Monday, July 04, 2011

Strathmere man, 92, still finding flounder: 'He knows how to find fish,' friend says

From The Press of Atlantic City -

Posted: Sunday, July 3, 2011 10:00 pm
 By DAVID WEINBERG, Staff Writer

UPPER TOWNSHIP - Herb Hollinger ventured out to the back porch of his charming home on Prescott Avenue in Strathmere and breathed in the cool, salty air.
"We always seem to get a nice breeze here," the 92-year-old year-round resident said. "I think I only used my air conditioner two or three times all last summer."

Soon his attention turned to the rolls of 12-pound test fishing line on his specially marked table. In a few days, his oldest son, Herbie, would be in town at the house a block away from his father's place.
The two would team up with Hollinger's other son, Seaville resident Richie Hollinger, and spend Father's Day weekend like they spend most summer weekends - on the water fishing for flounder.
Make that catching flounder. He seldom leaves the dock without two or three keepers in the cooler.
Last month, he won third place in the senior division of his namesake tournament, the Herb Hollinger Sr. Season-Opening Flounder Tournament, sponsored by the Strathmere Fishing and Environmental Club.
Hollinger Sr. is such an adroit fisherman that he can even reel them in when there's fruit in Herbie's boat, a 17-foot Boston Whaler named "Midas Well." (Herbie owns two Midas auto-repair franchises).
"There's an old superstition that you should never have bananas in your boat when you go fishing," Hollinger said with a laugh. "But that never mattered to me. The important thing is to keep the boat moving and keep a tight line so you can feel the bite."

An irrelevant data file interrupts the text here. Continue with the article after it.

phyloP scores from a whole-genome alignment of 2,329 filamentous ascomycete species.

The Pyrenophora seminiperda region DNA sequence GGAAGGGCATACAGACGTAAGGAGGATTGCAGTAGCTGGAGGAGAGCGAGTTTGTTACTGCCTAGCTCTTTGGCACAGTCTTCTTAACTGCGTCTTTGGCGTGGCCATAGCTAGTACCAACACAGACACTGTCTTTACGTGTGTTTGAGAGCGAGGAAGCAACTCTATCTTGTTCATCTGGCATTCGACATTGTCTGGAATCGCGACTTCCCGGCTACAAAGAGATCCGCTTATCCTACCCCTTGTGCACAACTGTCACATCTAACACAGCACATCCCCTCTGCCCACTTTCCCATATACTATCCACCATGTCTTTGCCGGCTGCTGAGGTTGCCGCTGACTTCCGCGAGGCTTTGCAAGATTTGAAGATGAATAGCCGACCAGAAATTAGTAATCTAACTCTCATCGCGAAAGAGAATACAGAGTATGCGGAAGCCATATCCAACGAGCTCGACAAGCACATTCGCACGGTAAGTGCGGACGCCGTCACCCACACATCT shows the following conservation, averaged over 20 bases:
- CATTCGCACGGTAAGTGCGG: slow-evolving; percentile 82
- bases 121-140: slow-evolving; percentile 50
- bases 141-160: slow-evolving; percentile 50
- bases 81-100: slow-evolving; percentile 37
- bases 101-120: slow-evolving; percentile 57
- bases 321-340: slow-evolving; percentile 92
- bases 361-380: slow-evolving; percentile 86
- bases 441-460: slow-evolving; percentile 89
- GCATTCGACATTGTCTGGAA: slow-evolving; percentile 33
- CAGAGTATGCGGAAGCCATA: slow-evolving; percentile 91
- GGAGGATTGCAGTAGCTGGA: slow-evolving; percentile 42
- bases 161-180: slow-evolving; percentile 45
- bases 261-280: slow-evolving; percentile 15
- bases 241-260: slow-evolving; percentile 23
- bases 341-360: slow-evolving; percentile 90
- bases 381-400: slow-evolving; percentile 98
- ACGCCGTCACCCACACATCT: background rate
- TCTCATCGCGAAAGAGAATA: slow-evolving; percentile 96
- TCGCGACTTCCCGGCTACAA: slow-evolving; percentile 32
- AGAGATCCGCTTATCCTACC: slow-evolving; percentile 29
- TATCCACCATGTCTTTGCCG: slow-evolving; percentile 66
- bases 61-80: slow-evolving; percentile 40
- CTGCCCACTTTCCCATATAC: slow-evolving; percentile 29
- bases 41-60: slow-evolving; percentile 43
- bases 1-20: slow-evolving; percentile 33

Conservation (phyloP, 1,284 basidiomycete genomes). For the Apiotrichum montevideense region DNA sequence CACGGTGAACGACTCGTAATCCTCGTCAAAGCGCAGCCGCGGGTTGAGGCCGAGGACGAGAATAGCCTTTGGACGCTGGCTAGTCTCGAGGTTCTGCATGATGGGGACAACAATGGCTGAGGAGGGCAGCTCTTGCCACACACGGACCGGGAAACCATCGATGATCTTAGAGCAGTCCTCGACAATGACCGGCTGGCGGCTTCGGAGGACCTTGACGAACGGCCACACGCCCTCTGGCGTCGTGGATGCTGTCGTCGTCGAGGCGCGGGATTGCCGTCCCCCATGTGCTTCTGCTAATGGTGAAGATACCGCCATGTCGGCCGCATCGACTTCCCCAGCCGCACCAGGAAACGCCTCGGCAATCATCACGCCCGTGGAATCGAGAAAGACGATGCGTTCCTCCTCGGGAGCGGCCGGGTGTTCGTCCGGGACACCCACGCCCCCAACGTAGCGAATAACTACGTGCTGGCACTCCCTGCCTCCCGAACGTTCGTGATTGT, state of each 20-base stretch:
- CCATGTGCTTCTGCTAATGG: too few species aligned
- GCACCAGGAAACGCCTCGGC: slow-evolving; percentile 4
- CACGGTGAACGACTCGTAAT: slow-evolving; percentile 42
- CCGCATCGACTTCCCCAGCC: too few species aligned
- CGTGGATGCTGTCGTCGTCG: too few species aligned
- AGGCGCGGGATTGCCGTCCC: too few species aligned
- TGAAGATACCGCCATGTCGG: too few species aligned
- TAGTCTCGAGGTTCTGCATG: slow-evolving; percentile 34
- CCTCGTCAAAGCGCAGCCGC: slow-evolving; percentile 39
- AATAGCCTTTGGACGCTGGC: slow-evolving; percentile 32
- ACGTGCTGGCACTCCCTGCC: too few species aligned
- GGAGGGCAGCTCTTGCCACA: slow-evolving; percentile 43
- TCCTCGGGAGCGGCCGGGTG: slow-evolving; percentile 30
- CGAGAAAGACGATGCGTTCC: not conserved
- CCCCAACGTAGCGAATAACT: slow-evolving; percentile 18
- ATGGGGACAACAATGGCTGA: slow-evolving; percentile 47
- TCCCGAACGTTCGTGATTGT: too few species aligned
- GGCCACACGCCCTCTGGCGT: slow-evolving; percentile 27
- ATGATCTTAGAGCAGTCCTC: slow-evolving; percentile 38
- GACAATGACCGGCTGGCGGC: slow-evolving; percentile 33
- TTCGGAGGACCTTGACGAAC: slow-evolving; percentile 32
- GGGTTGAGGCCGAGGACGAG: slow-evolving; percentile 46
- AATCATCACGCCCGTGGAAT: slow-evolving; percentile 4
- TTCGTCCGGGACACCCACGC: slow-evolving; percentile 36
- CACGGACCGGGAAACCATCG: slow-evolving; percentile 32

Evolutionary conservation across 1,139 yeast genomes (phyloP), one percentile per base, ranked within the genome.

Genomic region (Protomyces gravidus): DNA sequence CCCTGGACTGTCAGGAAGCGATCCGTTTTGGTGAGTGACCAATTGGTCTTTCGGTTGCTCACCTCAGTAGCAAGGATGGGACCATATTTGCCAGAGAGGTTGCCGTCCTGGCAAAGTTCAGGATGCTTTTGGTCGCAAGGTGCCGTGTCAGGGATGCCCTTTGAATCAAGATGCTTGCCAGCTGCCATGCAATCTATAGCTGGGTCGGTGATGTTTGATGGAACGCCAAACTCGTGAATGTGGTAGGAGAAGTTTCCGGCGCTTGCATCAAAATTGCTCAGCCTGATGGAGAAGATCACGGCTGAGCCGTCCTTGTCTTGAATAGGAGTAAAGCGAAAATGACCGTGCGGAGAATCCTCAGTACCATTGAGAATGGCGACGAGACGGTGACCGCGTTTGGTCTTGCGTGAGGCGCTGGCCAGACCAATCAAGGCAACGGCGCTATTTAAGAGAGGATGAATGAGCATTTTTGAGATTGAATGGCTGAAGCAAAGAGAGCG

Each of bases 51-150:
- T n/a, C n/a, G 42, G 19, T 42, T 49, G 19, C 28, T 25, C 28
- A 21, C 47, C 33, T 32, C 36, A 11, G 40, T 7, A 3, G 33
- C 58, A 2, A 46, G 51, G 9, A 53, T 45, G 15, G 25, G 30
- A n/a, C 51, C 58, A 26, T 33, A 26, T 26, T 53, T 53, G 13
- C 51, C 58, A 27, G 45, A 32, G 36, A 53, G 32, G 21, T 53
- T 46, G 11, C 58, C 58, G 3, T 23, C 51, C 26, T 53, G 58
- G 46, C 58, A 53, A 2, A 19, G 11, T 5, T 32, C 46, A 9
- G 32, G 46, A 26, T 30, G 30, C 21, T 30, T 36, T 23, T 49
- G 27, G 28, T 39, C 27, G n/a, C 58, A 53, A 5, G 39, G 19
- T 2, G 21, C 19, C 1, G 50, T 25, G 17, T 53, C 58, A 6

The great-grandfather owns almost 20 rods but usually relies on a custom-made, 6-feet, 6-inch model made by "a man in Vineland." He prefers minnows for bait but also uses mackerel, squid and herring. He believes in "feeding fish what they live on."
But the biggest key to successful fishing is to be where the flounder are biting. That's a rare talent.

"Here's the thing about flounder," said Frank Jankowski, owner of Frank's Boat Rentals in Strathmere. "They won't show up on a Fish Finder because they camouflage themselves on the bottom.

"God bless him, Herb's been doing it an awful long time, so he knows how to find the fish. But besides being a good fisherman, he's just such a nice guy. Whenever he drives by, he rolls down his window and we talk. Neither one of us can hear, though, so we have to raise our voices."

Fishing since 1927
Hollinger's life on the water is reflected on his skin. His thick forearms are dark and wrinkled from the salt and the sun, like the turtles that crawl across nearby Ocean Drive.

His fishing career began in 1927, when the Mauricetown, Cumberland County, native would tag along with older brothers Meryll and Jim down to the banks of the Maurice River, climb into their homemade boat and look for something for dinner.

"I couldn't wait for school to get out, so I could get my fishing pole and go down to the river," Hollinger said. "That's where I got my love for the water."

Hollinger went to school at Mauricetown Academy - a two-room schoolhouse for grades one through eight. Herb served as the unoffical janitor as a kid. After school, he would make sure the two coal stoves were filled and also sweep the floors. In return, each of the two teachers would pay him $2 a month, which he gave to his parents, Laura and Luther, to help feed the family.